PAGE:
"In 2021, the top three sources for paying for aircraft were: cash, or I like to think of it as equity our customers are putting into a transaction, followed by the capital markets and then lease-back transactions. Commercial bank debt for aircraft deliveries does remain constrained but different regions do fund differently"
Ben Faires
Boeing Capital Markets &
Outreach managing director

Capital markets continue to play a key role in shoring up liquidity for the sector, with the market close to pre-pandemic levels for most issuers as spreads tightened throughout the year.

Boeing predicts export credit supported financing for Boeing aircraft contributed about 5% of total funding last year, primarily from the U.S. Export-Import Bank and also one deal supported by UK Export Finance. The Boeing 2021 Commercial Market Outlook, a separate annual 20-year forecast addressing the market for commercial airplanes and services to 2040, predicts there will be demand for more than 43,500 new airplanes, valued at US$7.2 trillion, in the next two decades.

Boeing Capital Markets & Outreach managing director, Ben Faires, told Orient Aviation: “When you look at 2018 the industry delivered about $126 billion in aircraft”. “When you go to 2020, the number drops to $59 billion. Last year it went up, but it is still about half of the peak level at around $64 billion,” he said.

“To put this in perspective, in 2018 the industry delivered more than 1,700 aircraft. About 80% were narrow-bodies and the remainder wide-bodies. In 2021, airline customers accepted about 1,000 aircraft; 87% were narrow-bodies and 13% wide-bodies. We saw a pretty dramatic reduction in deliveries. This has created a unique environment. There are a lot of players out there looking for transactions and the volumes are not where the industry was pre-pandemic.”

Faires told Orient Aviation: “when we look at the next decade the industry will need about 19,000 aircraft and the majority of those aircraft will be replacing old technology leaving the fleet with new technology coming in.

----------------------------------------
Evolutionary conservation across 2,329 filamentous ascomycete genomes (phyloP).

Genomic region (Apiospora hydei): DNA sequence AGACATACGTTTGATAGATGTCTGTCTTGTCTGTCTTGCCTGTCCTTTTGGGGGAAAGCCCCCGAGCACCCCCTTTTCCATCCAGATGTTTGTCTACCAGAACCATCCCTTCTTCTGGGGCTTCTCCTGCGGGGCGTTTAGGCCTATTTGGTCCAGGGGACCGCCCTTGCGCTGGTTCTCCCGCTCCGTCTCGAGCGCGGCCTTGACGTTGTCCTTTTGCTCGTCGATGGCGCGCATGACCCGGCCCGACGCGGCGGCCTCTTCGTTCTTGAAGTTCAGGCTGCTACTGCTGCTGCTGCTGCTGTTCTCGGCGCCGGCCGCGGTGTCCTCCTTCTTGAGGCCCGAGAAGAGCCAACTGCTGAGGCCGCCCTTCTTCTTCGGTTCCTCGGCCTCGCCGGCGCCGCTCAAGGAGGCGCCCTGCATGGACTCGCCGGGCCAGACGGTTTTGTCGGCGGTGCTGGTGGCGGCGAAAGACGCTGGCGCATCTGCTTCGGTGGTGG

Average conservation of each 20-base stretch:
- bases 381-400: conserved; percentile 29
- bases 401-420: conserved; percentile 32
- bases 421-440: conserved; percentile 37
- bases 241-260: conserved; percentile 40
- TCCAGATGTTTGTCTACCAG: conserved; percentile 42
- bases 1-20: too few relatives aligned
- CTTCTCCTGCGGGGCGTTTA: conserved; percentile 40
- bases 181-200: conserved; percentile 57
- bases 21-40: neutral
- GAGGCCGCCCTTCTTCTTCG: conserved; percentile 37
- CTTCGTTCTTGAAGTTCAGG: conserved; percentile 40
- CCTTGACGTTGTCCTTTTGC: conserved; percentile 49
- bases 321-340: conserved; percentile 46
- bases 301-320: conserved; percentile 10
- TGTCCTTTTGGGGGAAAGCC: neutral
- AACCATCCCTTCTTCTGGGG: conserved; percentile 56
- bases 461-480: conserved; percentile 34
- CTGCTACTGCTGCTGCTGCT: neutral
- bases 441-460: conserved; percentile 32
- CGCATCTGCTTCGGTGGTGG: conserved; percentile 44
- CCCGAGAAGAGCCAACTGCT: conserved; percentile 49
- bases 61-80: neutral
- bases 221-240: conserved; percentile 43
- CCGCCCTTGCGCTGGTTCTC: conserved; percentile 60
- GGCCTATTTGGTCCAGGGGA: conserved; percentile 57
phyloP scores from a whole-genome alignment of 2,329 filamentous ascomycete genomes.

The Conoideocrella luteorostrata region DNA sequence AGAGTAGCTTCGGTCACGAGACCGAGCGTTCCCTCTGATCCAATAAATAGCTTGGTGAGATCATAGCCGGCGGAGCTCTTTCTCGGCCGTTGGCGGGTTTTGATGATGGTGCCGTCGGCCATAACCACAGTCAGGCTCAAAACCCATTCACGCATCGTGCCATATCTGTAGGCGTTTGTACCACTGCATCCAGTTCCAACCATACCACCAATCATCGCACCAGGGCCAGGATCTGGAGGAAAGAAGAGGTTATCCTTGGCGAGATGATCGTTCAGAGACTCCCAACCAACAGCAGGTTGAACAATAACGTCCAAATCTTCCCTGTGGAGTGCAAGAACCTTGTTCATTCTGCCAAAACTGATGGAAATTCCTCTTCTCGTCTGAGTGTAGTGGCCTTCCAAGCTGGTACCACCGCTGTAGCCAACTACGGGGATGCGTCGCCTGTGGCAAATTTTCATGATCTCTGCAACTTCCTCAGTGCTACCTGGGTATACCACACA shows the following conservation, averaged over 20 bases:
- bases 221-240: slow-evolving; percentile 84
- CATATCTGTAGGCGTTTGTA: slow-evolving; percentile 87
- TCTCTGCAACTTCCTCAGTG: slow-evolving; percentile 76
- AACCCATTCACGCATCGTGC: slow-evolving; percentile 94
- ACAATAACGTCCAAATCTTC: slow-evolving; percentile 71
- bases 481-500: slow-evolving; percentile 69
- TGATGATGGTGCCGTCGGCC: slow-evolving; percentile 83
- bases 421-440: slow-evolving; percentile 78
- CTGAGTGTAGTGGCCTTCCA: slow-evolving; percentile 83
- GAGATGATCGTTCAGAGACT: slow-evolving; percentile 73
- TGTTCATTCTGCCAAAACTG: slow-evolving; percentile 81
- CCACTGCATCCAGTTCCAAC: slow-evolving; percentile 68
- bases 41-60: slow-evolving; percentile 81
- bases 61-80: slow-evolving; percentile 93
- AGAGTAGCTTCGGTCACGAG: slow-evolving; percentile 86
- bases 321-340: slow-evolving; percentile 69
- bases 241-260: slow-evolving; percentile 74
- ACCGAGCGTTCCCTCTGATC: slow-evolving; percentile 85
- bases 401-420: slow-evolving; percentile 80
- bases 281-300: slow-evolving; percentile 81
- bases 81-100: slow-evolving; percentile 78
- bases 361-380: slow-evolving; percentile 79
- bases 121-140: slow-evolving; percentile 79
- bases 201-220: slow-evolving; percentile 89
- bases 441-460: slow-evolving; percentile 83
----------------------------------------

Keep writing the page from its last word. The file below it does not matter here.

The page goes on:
“In 2020 and 2021, 100% of our deliveries were financed by third parties. It was a testament to the products over the last couple of years, considering the uncertainty in the marketplace, but aircraft financing markets still are very healthy.

“North America has been a very heavy capital market focus,” Faires said. “Historically, the Asia-Pacific has been a very strong bank debt market. Regional banks [in the Asia-Pacific] are supporting their home town airlines. It has been really great to see and has been critical to surviving these challenging times. We see a region in which there is very strong banking support for customers.”

Broad-based bank appetite for aviation leasing continues to be cautionary, with loans extended mainly to stronger credits and strategic customers in their respective home markets. That said, there are signs bank debt availability is improving.

When 2020 arrived; Faires said the sector was “probably as healthy as we have ever seen it”. “That changed pretty quickly. There was a lot of stress, as expected, early in the pandemic,” he said.

“But pretty much across the board we have seen improvement. In 2021 a couple of factors stood out. Leasing activity was very active. Lessors went from early in the pandemic doing a lot of customer workouts and restructuring and then went back to doing their core business and competing for new transactions.

“We observed some very attractive opportunities for airline customers. The capital markets, both in 2020 and 2021, were record years for airlines with more than $120 billion in borrowings.

“The third area was institutional investors. Several sovereign wealth funds, equity funds and different pools of capital interested in aviation started to set up platforms, whether leasing platforms or new debt funds.

“When others pulled back, and primarily I am talking about commercial banks, these [players] came in and filled that void.”

And, as Boeing’s Myers puts it, financiers and investors remain committed to the long-term fundamentals that make aircraft a valuable asset class. “Despite the changing landscape since the outbreak of the pandemic, the industry remains resilient. There continues to be sufficient liquidity in the market for our customers and increasing opportunities as traffic recovers,” he said.

Top ten aircraft lessors (by portfolio value)